Americana singer-songwriter John Murry first came to my attention through his album of murder ballads with veteran folk act, Bob Frank. Which I enjoyed, immensely, plus their live work wasn’t bad either.
Now, four years on Murry has a solo record out. As before his work is wrapped or should I say, engulfed in darkness. Since the arrangements are heavily draped in murky and on occasions, mystical dark sounds. Produced by Tim Mooney (American Music Club) the record not only has Frank and Mooney join Murry but fellow singer-songwriter Chuck Prophet and Kevin Cubbins among others as he moves on through California (the album was recorded in San Francisco) and back down to his origins in Tupelo, Mississippi (‘Little Colored Balloons’) as he speaks of drugs and how bad choices are made. Performed to the accompaniment of piano and little else it is one of the easier songs to connect with. The instrumental side of the record is one of layers of guitars alongside electronic additions plus vocal harmonies as he stirs up a garage rock-like feel on the moody ‘Photograph’.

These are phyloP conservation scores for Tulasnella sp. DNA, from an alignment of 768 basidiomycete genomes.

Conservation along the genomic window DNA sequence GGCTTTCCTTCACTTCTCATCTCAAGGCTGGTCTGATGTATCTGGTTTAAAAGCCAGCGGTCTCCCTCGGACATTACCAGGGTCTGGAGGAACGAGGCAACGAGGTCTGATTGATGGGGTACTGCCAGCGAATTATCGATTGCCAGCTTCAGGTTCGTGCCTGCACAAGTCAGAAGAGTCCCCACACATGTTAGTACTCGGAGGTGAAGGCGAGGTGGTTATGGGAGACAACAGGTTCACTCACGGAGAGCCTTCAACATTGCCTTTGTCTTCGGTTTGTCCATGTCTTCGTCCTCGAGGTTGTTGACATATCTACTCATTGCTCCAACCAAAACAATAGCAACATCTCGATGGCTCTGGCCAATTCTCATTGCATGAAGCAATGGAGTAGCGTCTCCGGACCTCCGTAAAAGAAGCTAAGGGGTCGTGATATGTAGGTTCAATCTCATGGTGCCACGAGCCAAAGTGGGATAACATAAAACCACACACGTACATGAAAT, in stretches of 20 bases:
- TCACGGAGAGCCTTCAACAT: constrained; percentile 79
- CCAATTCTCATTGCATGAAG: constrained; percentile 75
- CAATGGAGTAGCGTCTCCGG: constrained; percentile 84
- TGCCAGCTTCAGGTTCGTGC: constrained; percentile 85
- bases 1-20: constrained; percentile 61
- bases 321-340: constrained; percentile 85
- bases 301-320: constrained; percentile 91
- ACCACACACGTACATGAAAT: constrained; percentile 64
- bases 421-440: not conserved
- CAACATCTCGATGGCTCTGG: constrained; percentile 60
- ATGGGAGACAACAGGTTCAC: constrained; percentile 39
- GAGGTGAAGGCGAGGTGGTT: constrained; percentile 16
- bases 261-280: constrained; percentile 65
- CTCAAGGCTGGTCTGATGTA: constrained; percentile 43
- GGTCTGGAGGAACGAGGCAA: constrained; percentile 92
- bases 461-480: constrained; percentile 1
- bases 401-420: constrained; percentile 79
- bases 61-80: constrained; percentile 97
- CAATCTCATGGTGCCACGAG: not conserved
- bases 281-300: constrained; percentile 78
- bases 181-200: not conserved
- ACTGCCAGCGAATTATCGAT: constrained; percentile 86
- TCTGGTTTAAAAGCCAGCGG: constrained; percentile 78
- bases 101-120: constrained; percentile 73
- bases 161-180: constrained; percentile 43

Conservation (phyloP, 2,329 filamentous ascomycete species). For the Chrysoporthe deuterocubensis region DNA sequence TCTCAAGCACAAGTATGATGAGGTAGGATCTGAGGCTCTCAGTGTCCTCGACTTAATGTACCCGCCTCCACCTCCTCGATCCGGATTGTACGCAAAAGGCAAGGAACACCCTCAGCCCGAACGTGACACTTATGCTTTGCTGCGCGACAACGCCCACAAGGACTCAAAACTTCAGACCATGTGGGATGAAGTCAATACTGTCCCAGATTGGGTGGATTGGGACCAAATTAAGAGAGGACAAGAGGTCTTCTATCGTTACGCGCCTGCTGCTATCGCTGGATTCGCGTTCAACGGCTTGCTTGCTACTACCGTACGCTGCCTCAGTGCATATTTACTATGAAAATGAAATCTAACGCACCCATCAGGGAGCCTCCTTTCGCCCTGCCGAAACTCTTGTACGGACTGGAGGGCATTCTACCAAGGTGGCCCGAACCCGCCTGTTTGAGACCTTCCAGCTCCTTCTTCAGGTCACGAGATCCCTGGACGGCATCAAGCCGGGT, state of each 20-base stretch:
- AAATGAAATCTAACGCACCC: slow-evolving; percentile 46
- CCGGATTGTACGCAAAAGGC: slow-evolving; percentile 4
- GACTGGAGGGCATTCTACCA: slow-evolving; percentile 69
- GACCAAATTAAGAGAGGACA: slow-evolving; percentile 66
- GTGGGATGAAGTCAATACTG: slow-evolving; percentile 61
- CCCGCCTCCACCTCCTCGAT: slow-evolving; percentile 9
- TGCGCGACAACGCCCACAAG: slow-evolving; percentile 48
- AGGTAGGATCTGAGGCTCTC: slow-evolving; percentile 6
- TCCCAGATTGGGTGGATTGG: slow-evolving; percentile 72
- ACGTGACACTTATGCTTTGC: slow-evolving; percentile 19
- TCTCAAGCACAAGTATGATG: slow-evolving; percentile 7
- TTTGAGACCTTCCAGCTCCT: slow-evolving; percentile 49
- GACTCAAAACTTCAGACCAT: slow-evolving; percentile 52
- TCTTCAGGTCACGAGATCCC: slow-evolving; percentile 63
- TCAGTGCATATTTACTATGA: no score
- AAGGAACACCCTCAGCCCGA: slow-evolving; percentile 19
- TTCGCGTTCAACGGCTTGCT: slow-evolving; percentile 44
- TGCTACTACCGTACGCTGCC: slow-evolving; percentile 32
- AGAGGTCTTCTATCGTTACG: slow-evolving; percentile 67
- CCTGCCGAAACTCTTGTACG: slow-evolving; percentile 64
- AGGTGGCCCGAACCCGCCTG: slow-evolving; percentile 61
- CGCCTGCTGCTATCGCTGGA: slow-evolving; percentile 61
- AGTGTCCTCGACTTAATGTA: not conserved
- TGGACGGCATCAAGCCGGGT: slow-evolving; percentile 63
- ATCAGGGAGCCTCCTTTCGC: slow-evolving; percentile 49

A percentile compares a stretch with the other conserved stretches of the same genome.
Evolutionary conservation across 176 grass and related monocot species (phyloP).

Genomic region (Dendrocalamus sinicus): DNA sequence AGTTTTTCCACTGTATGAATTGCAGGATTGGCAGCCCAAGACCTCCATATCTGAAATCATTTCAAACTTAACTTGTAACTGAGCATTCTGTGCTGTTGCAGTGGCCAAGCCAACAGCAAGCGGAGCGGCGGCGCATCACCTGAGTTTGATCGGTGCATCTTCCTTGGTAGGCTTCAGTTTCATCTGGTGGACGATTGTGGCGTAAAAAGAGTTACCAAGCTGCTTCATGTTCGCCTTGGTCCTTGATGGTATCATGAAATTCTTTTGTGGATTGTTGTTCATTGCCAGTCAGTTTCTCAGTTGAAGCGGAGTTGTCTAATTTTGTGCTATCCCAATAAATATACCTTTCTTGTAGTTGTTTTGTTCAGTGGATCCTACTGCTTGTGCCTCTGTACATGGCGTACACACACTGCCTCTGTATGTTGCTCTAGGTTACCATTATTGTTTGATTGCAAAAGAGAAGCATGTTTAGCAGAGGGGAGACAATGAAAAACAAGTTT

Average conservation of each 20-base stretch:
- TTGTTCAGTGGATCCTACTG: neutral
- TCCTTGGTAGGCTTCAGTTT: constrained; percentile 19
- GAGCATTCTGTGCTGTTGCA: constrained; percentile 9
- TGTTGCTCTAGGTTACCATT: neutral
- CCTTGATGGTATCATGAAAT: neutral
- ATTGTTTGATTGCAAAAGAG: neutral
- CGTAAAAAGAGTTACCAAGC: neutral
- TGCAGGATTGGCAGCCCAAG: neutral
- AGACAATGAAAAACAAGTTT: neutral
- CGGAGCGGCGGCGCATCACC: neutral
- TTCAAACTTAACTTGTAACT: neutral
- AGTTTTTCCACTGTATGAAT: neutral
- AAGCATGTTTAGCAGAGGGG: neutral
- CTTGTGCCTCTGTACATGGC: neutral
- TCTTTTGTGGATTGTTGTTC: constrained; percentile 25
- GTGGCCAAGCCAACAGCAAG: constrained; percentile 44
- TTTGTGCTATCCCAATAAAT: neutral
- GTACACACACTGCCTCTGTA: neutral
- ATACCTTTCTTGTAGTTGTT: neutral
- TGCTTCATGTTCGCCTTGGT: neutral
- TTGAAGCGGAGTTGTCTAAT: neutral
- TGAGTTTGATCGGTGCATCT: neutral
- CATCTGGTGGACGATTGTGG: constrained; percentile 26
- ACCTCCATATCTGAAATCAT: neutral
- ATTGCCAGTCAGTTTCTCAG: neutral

A distant relative of writer William Faulkner like many of the top writers Murry leaves a portion of the story for you to imagine yourself and play out how you see it. As in ‘Things We Lost In The Fire’ and as he speaks of mist settled ‘round this city ‘¿No ted a ganas de reir, Senor Malverde?’. While with lots of guitar distortion ‘Southern Sky’ muddles through. Muddle is how I feel Murry performs for he doesn’t do enough to raise the pulse rate. Nowhere near so when you take into account his talent and for me to suggest you spend your hard-earned money on his work he is going to have to do better than this.
Better than most we have ‘If I’m To Blame’ and the funky ‘Penny Nails’ (done to a pounding rhythm, female harmony vocals and brooding guitar). To close he chooses to revert to the simple sound of piano and a little percussion on ‘Thorn Tree In The Garden’. With a refined beauty obtained amidst tear-stained lyrics and the record's usual multi-layered production it is on of his better efforts.
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